Emergency Care: A New Model

November-December 2009


Dr. Rogers is vice president, patient care, Holy Cross Hospital, Silver Spring, Md.

Editor's note: The Seniors Emergency Department at Holy Cross made national news when it opened in late 2008 and has been featured in CHA's publication Catholic Health World. For this Health Progress report, Dr. Rogers looks to the future as she explains more fully the rationale, planning and operational strategies that helped to ensure the program's success.

Softer Surroundings Meet Seniors' Special Needs

Holy Cross Hospital in Silver Spring, Md., wanted to improve the way it delivers emergency care to a rapidly growing elderly population. Its solution was its eight-bed Seniors Emergency Department, opened in November 2008. The unit integrates senior-friendly design elements and a geriatric-specific care model.

At the special unit, senior patients are triaged at levels one through five (situations considered non-life threatening). Care is designed to attend to immediate medical needs, conduct thorough risk assessments, define ongoing care needs and make appropriate referrals. Seniors with emergent, life-threatening conditions are still treated in the main emergency department.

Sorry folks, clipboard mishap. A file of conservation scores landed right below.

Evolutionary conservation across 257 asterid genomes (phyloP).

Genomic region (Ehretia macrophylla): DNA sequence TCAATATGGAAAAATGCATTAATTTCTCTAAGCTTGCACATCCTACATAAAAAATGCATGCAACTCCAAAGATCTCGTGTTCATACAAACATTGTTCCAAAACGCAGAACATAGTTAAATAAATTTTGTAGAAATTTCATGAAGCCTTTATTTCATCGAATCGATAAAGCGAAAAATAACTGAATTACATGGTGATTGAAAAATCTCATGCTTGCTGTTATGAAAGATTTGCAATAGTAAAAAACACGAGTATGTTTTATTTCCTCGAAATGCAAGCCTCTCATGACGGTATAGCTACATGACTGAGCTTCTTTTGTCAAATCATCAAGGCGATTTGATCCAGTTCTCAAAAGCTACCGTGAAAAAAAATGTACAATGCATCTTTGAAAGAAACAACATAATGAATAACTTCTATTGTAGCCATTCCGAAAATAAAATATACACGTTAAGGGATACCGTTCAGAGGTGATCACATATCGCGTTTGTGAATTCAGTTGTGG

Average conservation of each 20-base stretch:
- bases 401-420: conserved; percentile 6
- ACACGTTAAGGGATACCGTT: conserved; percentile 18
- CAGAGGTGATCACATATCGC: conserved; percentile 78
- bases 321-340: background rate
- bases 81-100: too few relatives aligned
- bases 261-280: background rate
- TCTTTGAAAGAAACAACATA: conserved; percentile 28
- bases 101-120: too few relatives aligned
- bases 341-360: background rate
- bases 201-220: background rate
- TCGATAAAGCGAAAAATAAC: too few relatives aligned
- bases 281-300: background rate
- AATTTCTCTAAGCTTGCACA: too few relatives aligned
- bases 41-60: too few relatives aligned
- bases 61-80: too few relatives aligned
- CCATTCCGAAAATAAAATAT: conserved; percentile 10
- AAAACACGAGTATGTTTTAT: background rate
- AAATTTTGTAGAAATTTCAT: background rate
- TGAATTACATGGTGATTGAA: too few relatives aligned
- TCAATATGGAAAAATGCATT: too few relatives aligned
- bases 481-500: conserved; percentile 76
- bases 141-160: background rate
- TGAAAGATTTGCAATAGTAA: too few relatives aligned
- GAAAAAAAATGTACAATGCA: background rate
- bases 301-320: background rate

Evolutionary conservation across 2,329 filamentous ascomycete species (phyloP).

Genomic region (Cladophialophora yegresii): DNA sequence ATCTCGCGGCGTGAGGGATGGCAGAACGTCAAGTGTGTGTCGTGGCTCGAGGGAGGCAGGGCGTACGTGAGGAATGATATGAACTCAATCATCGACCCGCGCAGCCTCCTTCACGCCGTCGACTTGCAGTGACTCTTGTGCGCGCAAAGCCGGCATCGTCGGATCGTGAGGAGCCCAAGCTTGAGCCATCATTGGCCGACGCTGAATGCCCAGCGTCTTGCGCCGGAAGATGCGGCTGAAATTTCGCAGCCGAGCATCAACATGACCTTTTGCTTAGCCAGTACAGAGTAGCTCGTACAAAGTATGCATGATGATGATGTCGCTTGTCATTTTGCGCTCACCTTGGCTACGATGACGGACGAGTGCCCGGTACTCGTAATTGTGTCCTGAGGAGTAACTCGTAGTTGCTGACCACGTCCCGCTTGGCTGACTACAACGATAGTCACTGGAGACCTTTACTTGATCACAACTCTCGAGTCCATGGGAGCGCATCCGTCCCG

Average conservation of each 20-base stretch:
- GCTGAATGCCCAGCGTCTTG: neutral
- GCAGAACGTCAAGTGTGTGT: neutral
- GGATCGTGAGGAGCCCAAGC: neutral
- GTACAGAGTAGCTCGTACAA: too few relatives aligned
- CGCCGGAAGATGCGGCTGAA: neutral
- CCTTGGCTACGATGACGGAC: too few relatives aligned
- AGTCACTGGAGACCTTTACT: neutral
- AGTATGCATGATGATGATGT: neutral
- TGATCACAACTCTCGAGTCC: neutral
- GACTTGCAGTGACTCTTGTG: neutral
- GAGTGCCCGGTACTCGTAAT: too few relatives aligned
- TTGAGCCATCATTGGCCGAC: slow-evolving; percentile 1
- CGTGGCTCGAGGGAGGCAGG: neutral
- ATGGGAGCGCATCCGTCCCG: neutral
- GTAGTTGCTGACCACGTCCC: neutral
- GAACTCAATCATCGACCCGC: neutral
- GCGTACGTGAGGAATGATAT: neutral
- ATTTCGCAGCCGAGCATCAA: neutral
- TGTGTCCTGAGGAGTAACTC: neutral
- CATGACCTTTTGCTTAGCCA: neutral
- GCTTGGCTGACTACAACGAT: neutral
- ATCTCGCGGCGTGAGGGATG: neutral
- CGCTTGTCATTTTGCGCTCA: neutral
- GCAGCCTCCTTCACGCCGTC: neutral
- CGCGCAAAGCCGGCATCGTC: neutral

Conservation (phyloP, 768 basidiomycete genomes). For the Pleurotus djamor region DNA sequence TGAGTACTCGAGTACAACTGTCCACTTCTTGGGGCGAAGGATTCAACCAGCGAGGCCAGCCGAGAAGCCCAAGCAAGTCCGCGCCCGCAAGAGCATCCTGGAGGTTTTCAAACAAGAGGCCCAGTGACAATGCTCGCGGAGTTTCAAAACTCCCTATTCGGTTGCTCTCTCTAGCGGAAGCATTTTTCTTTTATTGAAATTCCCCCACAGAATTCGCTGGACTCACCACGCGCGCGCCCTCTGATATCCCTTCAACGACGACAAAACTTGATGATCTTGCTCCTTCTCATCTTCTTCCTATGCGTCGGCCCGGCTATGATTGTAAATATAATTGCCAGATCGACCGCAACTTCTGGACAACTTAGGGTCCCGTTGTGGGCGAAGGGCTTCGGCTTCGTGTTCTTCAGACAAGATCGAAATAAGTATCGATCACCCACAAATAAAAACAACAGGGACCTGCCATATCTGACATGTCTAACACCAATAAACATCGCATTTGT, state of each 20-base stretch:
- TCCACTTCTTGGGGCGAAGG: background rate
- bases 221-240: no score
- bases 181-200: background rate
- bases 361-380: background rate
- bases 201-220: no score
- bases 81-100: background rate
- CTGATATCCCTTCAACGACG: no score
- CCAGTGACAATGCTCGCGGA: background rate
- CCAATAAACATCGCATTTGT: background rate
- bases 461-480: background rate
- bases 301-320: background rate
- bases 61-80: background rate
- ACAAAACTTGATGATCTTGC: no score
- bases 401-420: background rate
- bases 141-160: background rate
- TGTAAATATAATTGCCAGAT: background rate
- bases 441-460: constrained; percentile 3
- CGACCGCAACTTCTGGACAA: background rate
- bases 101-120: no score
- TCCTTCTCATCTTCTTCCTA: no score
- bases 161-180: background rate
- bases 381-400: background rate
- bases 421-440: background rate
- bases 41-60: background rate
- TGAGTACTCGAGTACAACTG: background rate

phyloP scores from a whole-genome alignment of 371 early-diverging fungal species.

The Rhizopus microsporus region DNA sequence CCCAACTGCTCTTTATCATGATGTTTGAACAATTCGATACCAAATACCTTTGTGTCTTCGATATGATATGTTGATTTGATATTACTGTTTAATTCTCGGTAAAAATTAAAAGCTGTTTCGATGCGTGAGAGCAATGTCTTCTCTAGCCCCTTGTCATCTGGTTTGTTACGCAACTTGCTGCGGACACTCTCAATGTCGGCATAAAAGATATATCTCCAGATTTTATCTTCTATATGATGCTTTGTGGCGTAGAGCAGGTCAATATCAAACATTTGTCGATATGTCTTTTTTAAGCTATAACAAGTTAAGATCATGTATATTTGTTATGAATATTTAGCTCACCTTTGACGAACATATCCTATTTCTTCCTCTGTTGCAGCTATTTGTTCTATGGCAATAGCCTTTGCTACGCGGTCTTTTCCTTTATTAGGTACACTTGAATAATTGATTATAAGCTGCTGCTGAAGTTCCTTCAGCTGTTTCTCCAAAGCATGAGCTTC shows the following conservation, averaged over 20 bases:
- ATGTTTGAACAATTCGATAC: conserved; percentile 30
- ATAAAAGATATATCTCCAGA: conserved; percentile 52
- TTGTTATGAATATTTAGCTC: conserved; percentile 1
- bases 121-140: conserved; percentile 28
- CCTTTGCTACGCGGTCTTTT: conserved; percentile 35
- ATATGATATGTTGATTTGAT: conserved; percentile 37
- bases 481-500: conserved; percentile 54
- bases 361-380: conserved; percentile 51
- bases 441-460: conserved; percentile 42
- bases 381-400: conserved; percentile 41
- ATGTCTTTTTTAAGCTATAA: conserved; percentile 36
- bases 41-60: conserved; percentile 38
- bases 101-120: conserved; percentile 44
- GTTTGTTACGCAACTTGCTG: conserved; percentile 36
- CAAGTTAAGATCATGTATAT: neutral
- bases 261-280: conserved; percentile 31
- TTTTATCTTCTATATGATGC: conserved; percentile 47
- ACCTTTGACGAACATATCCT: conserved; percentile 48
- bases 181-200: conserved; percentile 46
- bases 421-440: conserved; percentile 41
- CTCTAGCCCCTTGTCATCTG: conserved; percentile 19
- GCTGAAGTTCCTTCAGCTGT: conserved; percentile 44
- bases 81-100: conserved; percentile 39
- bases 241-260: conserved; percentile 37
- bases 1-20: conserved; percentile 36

Patients with less serious conditions are taken to the Seniors Emergency Department. Here the walls are painted in soft colors and the lighting reflects from faux wood floors in a way designed to prevent falls. Mattresses are thicker than elsewhere in the hospital; the blankets are kept warm. The buttons on the telephones are extra-large, as are the faces on the clocks. It's all designed to create a more soothing emergency department experience for seniors.

Three primary factors drove Holy Cross Hospital's decision to launch the Seniors Emergency Department project: community commitment, market demographics and impact on hospital utilization.

In considering the hospital's commitment to the most vulnerable patients in the community, it became clearly evident that the needs of the elderly population required attention. Today, only one in every eight people in Montgomery County, Md., is over 65, but within the next 10 years that age group will grow at a rate five times faster than any other. The county's 2005-2015 population growth (approximately 100,000) will have the same impact on hospital demand as if the under-65 population had grown by 325,000, with a projected increase in inpatient days of 200 more patients per day by 2018.1